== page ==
Appropriations Package Reverses About Half the Cut to Medicare Payments for 2024

Advocate Masthead

ACP disappointed that cut was not fully reversed, emphasizing that it comes in addition to inflation and rising practice expenses

March 22, 2024 (ACP) -- The American College of Physicians is disappointed that Congress failed to fully reverse Medicare payment cuts when it passed an appropriations package in early March.

"While we appreciate that Congress partly addressed the issue, leaving half the cut in place means that physician practices are still dealing with a major shortfall for this year," said Dr. Omar T. Atiq, president of ACP. "This payment cut comes on top of physician payments from Medicare being held flat over the past two decades, while inflation and practice expenses have continued to rise. For years, physicians have struggled with this broken Medicare payment system that creates financial instability for medical practices, instability that in turn poses a risk to patients' access to care."

The action by Congress restores about half of the 3.36 percent cut in Medicare reimbursements that went into effect on Jan. 1, explained Jared Frost, ACP manager for legislative affairs and ACP Services PAC. "We would have liked to have seen all that taken care of, but Congress did not do that," Frost said.

The good news for internal medicine physicians is that Congress allowed the new G2211 add-on code to stay in place. ACP is a strong supporter of the code, which addresses the complexity inherent in office and outpatient evaluation and management services, according to Frost. Physicians may use the code to replace some of the reimbursement that they will lose due to this year's Medicare cuts. "It will help them be reimbursed for services they're delivering but haven't been captured before, such as management of conditions and extra time dealing with the patient or coordinating care," Frost said.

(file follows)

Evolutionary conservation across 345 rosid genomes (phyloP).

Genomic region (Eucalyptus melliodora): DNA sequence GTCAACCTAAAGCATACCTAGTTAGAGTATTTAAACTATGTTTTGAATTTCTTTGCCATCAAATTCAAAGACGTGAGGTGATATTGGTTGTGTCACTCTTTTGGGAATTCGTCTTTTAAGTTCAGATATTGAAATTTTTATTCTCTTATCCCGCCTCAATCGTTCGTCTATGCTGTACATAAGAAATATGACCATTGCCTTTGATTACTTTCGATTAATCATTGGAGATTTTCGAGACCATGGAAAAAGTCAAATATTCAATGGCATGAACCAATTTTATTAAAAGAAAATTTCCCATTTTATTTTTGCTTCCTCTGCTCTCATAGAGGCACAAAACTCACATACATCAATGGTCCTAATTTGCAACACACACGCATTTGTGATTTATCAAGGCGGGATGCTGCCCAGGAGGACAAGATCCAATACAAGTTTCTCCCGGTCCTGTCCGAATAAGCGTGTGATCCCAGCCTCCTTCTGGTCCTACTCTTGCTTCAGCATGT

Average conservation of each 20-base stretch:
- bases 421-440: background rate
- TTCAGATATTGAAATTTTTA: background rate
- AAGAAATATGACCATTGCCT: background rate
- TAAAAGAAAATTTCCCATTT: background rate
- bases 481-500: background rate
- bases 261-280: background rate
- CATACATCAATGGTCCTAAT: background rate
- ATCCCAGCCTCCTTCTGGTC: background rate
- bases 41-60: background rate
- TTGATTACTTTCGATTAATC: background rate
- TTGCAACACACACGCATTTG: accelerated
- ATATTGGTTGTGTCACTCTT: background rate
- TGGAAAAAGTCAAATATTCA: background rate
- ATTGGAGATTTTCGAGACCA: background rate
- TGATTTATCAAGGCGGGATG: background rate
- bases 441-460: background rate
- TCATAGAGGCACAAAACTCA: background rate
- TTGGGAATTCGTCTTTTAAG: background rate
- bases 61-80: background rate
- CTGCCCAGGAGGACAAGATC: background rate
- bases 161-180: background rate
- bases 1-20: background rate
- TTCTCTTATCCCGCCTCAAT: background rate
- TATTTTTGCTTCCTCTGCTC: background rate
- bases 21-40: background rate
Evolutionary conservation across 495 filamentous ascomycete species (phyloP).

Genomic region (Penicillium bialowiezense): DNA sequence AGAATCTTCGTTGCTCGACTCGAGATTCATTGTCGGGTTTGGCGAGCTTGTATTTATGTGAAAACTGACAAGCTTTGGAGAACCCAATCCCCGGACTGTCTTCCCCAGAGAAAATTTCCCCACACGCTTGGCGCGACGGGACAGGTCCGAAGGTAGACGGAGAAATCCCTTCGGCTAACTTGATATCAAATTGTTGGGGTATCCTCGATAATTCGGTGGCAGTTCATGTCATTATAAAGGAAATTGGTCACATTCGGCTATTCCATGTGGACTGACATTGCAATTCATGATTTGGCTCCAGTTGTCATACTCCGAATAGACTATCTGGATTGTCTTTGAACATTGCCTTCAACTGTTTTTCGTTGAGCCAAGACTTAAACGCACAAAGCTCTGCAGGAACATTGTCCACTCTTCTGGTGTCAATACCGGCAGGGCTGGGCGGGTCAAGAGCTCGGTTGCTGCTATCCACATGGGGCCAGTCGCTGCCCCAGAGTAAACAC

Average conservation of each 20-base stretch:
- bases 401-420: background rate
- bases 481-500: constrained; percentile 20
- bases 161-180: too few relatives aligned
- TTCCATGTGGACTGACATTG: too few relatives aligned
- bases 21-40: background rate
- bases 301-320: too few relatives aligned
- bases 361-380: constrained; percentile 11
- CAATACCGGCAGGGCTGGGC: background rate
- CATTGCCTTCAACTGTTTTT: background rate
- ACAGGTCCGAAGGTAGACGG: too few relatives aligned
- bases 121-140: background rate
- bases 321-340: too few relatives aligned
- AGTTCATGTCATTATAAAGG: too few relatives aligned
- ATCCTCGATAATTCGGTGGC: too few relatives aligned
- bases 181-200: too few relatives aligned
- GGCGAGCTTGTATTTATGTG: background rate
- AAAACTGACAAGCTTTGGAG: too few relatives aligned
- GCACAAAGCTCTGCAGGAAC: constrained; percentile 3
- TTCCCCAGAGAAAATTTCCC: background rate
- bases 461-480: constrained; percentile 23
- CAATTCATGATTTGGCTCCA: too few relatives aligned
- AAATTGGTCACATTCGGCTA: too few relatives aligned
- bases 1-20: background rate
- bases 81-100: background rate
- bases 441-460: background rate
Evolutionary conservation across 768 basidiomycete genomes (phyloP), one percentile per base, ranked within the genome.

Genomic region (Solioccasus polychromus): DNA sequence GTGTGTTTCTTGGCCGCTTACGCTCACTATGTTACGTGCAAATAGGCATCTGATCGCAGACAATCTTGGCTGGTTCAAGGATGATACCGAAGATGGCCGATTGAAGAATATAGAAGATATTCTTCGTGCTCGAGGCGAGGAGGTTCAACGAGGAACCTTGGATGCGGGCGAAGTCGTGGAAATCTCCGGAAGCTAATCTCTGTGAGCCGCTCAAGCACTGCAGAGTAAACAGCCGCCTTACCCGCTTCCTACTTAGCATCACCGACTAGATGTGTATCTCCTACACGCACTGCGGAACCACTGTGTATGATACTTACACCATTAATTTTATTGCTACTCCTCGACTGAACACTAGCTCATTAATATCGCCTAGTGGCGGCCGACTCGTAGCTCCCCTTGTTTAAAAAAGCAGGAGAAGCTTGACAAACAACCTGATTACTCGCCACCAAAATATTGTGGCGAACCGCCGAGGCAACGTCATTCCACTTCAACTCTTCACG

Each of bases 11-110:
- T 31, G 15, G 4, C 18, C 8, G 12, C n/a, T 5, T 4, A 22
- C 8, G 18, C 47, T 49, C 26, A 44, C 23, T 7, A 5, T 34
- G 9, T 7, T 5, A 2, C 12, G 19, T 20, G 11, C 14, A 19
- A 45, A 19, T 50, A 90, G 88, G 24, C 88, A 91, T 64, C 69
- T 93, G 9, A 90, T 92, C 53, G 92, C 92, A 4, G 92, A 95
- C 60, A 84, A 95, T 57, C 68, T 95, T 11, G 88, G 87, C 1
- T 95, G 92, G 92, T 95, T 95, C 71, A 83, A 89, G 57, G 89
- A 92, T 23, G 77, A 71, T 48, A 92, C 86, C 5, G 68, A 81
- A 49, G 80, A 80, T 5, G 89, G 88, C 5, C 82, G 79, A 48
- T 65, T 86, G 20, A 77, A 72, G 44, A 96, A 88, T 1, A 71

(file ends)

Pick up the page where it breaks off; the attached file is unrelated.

ACP was pleased that several vital programs received funding via the appropriations bill:

  • $4.27 billion for community health centers -- which started on Oct. 1, 2023, the beginning of the fiscal year 2024 -- is extended through the end of the 2024 calendar year.
  • The National Health Service Corps is extended through the end of calendar year 2024 for an annual rate of $345 million per year, a $35 million increase from current funding levels.
  • The Teaching Health Center Graduate Medical Education program is extended through the end of calendar year 2024 at an annual rate of $175 million, a $48.5 million increase from current funding levels.

However, ACP believes these programs should be funded over three- or four-year periods to provide stability and certainty. "At the end of 2024," Frost said, "Congress will have to scramble yet again to fund these three vital programs and will probably do it piecemeal and short term. In this environment, it is harder for physicians to serve their patients and make long-term planning and hiring decisions."

Meanwhile, Congress is trying to resolve differences over a second appropriations bill that includes funding for ACP priorities such as the Centers for Disease Control and Prevention, the National Institutes of Health and the Agency for Healthcare Research and Quality.

"We're anxious to see what those funding levels will be," Frost said. "We anticipate that funding will be flat or even cut. They're probably not going to see funding increases."

Health Day Logo

Back to the March 22, 2024 issue of ACP Advocate